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New Zealand Cricket


New Zealand Cricket

New Zealand Cricket

Formerly called the New Zealand Cricket Board, New Zealand Cricket is the organization responsible for governing New Zealand’s professional cricket. The most popular sport during summer in New Zealand is cricket and it is the one with the highest profile in the country.
The operator of the New Zealand team for cricket is the New Zealnd Cricket. It organizes test tours as well as one-day internationals with other countries. It is also responsiblefor organizing local cricket matches in New Zealand which include the State Championship which is a first class competition, the State Shield --- a one day local competition, and the State Twenty20 match. The present CEO of the New Zealand Cricket is Justin Vaughan while Daniel Vettori is its national captain.


The training center of the New Zealand Cricket is located at the Lincoln University and it was established for optimum performance. A grassroots program for the development of school children known as the “MILO Kiwi Cricket” is also being operated there. A former New Zealand opening batsman, John Wright, was given the position of manager of high performance by the NZC in 2007 of November. The country has several private academies dedicated to cricket.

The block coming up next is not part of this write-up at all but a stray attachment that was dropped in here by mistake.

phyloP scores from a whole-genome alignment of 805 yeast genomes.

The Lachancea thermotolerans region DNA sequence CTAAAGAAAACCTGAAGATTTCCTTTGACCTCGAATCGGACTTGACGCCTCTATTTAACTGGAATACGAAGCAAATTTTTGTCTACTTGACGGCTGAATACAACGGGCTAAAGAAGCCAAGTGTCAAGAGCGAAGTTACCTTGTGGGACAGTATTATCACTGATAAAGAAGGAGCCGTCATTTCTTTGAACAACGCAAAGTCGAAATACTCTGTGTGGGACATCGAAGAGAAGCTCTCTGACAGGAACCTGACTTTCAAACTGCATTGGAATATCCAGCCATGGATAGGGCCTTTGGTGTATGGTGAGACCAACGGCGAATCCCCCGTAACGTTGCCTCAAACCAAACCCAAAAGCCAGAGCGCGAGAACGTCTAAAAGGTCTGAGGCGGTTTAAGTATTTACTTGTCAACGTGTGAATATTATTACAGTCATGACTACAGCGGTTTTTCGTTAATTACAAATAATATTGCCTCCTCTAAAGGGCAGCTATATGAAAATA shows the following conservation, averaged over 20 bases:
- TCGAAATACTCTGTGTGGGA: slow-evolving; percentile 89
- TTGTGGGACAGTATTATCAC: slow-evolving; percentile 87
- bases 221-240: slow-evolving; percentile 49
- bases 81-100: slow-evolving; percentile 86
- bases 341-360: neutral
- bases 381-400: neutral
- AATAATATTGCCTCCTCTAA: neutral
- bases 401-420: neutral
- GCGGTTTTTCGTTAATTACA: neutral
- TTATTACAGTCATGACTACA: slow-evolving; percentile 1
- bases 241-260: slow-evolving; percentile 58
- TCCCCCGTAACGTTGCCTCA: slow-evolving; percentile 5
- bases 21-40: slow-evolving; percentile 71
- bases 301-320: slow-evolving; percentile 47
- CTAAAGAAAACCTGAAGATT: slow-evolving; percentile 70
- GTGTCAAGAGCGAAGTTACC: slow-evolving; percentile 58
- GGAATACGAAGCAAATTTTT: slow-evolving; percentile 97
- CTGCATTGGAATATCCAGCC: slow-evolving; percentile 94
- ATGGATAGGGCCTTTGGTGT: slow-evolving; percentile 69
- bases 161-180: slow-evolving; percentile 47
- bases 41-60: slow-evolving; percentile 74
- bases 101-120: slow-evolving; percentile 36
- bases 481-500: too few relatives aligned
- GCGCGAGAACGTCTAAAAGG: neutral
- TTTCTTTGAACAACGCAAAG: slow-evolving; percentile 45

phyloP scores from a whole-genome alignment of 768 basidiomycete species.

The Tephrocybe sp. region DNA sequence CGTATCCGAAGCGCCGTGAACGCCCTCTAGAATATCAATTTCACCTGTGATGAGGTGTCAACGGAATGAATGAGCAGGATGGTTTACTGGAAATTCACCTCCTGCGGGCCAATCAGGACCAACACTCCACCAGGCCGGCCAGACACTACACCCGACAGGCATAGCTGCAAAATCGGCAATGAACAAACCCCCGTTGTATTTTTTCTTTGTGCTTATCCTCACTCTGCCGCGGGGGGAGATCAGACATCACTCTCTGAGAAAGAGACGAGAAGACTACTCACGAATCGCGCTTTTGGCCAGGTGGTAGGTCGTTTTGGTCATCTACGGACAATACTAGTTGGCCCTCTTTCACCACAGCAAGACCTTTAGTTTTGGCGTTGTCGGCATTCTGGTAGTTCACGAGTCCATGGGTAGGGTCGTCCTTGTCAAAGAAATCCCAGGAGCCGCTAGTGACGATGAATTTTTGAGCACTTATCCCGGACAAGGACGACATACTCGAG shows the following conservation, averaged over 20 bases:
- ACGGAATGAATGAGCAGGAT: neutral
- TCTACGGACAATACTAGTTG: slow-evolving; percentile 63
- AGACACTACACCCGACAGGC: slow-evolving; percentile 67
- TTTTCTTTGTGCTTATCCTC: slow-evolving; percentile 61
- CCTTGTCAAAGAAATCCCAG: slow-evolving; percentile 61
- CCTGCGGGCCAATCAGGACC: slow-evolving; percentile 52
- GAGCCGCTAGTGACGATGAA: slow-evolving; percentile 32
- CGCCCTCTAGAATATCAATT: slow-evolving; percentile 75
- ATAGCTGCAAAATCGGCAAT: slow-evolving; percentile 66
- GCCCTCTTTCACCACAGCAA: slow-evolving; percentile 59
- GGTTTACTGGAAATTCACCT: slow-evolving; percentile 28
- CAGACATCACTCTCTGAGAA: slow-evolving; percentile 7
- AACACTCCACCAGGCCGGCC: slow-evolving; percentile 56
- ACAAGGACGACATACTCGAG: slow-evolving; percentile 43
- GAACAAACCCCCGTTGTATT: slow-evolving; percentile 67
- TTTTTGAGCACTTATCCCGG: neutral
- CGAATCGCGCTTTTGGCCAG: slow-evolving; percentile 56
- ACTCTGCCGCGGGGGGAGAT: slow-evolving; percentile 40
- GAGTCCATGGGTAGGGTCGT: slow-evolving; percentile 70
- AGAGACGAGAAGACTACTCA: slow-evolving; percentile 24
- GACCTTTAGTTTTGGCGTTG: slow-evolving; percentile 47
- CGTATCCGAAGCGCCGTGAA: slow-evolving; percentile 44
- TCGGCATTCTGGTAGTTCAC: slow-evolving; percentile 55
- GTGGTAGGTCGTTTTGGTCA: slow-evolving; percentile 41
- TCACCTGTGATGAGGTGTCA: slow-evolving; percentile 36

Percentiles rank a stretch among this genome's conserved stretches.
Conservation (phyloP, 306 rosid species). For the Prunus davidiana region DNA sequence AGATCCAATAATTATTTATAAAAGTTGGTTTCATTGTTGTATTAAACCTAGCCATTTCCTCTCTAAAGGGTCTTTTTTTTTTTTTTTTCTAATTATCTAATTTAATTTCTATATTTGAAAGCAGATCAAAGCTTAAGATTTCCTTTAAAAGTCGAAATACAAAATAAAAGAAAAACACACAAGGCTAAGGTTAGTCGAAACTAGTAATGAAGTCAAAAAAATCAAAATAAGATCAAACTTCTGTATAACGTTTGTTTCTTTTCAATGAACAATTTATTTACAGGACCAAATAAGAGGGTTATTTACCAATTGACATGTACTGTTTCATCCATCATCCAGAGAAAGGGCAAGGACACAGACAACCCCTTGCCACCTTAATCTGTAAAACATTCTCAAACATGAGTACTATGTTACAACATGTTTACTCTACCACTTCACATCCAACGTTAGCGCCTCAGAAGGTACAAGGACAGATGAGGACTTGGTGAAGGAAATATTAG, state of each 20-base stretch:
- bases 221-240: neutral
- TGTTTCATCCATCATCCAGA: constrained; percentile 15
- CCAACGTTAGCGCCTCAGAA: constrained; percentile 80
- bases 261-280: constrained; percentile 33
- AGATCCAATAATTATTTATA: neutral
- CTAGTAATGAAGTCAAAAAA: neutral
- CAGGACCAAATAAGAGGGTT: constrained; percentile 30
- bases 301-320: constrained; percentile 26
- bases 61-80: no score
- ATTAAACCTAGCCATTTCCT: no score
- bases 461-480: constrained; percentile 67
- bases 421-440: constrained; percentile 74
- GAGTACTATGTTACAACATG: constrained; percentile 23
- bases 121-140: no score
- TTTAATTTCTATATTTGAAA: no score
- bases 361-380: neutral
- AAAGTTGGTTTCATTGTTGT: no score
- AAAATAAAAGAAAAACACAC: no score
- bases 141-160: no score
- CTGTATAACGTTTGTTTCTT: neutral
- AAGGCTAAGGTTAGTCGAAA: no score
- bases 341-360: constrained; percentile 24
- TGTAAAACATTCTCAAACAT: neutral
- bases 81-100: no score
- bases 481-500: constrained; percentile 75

At Rathkeale College, there is the Bracewell Cricket Academy, one of the country’s biggest academies for cricket which provides a coaching camp during pre-season, a development program for overseas cricket, and a cricket festival.

As compared to the UK’s and Australia’s half a million registered cricket players each, New Zealand has approximately one hundred thousand. The NZ’s batting coach from 2007 to 2009, Mark O’Neill, says that the club level competition in New Zealand comes nowhere near to the intensity of what they have in Australia.

Most of the revenue of the New Zealand Cricket is derived from the sale of two kinds of broadcasting rights. The International Cricket Council (ICC) sells a share of the rights to broadcast to its tournaments (one is the World Cup).


Although host countries pay for all the expenses of the guest teams, they get sole rights to all gate receipts and broadcast rights.

It was announced in 2007 of November that Sony Entertainment Television had struck a five-year deal with the New Zealand Cricket for the home internationals broadcasting rights to the tune of 65.4 million New Zealand dollars.

The previous deal of four years between the New Zealand Cricket and ESPN-Star was just for 14.4 million New Zealand dollars. The New Zealand tour of 2009 by the Indian team was partly responsible for this five-fold value increase.

Immediately before the Indian team’s 2009 New Zealand tour, the Sunday Star Times stated that the New Zealand Cricket had hit the “$25m jackpot".

This same article claimed that the New Zealand Cricket will get a million dollars for every one of the twenty two days the Indians take the field. Apparently, the New Zealand Cricket had taken out a policy in the event of loss of income for the selling of rights for TV because of bad weather.

Justin Vaughan, the head of the New Zealand Cricket, also claimed that an Indian tour produces income many time over than those of Australian, South African, or British. He also maintains that tours by India are worth more to the New Zealand Cricket than the Cricket World payout which amounted to approximately twenty million dollars.



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